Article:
Mother: An Oral History

May 30, 2011
By , Park Ridge, IL
My mom grew up in Chicago for most of her life. She has one sister and twenty-six first cousins on just her mother’s side of the family. In her words, “My childhood was a nice time!”

Okay. Where did you grow up?
I grew up in various parts of Chicago; we moved a lot; but I lived in New York for maybe about two years, and that’s where my sister was born, and then we moved back to Chicago here.

Can you tell me when you lived where, and when you moved?
Well, I was born here in Chicago, and then when I was about three years old, we moved to New York—Long Island—where my dad’s family lived, and that’s where my dad was born. So we lived there about two years, my sister was born there, and shortly after she was born, we came back to Chicago. When we first came back, we lived with my grandmother for a couple of months ‘til we could find a place. She had a huge house, and, um, what’s that called now? That area, like, Southport and… Fullerton? Six bedrooms, ‘cause she had such a big family. And then after that, we got a we got a place, and then we moved, and moved again…

How well did you get along with your sister and parents?
Oh yeah, we were very close. I got along with my parents very well, and my sister, she is four years younger, and we had kind of a strange relationship, because it was – sisterly, and I was also kind of motherly to her. I don’t know why, I just felt like she was my little kid. So, I took care of her a lot, and we really had a very close relationship and still do today.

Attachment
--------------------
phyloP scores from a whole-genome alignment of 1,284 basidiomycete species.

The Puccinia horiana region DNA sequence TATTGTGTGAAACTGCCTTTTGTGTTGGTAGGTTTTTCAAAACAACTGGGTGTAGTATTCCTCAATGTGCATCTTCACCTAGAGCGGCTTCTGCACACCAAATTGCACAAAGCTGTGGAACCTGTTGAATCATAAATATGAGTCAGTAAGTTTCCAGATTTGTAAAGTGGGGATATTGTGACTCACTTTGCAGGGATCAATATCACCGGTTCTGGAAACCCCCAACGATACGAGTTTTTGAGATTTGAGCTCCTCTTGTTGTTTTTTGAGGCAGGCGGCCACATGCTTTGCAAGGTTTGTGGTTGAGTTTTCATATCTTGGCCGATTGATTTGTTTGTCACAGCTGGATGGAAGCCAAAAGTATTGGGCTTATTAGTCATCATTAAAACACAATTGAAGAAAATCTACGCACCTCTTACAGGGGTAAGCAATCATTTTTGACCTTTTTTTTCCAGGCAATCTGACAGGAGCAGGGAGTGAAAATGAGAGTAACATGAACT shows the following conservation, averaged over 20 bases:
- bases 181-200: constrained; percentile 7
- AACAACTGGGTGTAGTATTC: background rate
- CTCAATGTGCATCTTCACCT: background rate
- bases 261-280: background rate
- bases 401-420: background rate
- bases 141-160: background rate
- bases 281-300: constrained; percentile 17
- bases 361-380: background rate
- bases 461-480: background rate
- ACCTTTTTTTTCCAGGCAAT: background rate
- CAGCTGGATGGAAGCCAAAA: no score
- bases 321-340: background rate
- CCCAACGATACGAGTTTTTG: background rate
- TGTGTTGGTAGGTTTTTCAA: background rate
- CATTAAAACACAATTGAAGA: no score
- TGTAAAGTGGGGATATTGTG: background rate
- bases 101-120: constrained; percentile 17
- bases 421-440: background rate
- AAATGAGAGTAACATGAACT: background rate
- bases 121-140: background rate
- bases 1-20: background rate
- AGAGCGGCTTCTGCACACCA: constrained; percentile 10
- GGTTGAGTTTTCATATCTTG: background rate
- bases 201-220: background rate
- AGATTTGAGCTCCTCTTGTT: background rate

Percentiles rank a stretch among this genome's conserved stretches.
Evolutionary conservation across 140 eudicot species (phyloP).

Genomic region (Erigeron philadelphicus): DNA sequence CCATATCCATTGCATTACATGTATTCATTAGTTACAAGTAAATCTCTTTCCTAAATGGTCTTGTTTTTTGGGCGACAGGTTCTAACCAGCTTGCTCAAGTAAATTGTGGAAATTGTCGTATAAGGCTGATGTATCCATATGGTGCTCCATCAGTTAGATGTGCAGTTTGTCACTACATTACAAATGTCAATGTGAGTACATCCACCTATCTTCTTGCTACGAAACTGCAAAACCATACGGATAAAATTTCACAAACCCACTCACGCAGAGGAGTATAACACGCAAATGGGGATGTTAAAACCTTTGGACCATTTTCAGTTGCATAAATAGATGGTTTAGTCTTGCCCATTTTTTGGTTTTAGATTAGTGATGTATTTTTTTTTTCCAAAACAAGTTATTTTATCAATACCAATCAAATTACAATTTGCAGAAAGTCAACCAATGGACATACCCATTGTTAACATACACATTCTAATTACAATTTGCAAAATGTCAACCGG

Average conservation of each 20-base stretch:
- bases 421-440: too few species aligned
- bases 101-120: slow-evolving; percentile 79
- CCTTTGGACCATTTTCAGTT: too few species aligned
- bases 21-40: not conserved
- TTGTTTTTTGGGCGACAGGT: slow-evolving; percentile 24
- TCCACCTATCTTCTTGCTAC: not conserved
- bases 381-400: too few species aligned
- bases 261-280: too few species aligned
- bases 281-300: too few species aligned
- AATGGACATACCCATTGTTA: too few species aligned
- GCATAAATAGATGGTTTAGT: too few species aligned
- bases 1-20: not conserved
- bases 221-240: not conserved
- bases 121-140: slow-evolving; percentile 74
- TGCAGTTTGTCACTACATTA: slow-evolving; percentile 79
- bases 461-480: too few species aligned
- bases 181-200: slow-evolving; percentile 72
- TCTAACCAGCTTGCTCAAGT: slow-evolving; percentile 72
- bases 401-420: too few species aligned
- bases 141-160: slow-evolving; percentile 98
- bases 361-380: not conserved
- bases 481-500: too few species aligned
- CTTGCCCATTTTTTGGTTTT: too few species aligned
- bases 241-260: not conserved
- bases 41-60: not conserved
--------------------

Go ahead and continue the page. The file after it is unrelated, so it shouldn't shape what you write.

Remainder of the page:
Did she annoy you at all?
She annoyed me once she was – once we were teenagers, because the only thing we really fought about was the fact that I was a neat freak and she was a total mess, and we shared a room. And then, the other thing was, she would wear my clothes without asking me, and instead of putting them in the laundry, she would ball ‘em up and throw ‘em someplace where I couldn’t find it, so I’d be looking for it for weeks. [laughter]

Why did you move so much?
You know what? I think there were a few reasons. My dad was always bored. He wanted something new, something different, something in a different part of the city... Plus, you know, we didn’t have a lot of money, so he was always looking for something maybe cheaper but better, or in a better area, but not as expensive. So I think that was more or less the reasons.

What were your pastimes and hobbies? What did you do besides school and homework?
Well, when I was real little, oh, I loved comic books. I would read comic books all day long during the summer. That was a favorite thing of mine. And, you know, we, we played outside all the time, like kick-the-can. And, you know, all the kids outside, it didn’t matter what age you were. Everybody played together. So I spent a lot of time outside. And we used to go swimming a lot; we used to like to swim, so we would always get a pool pass and go swimming throughout the whole summer.

What was school like?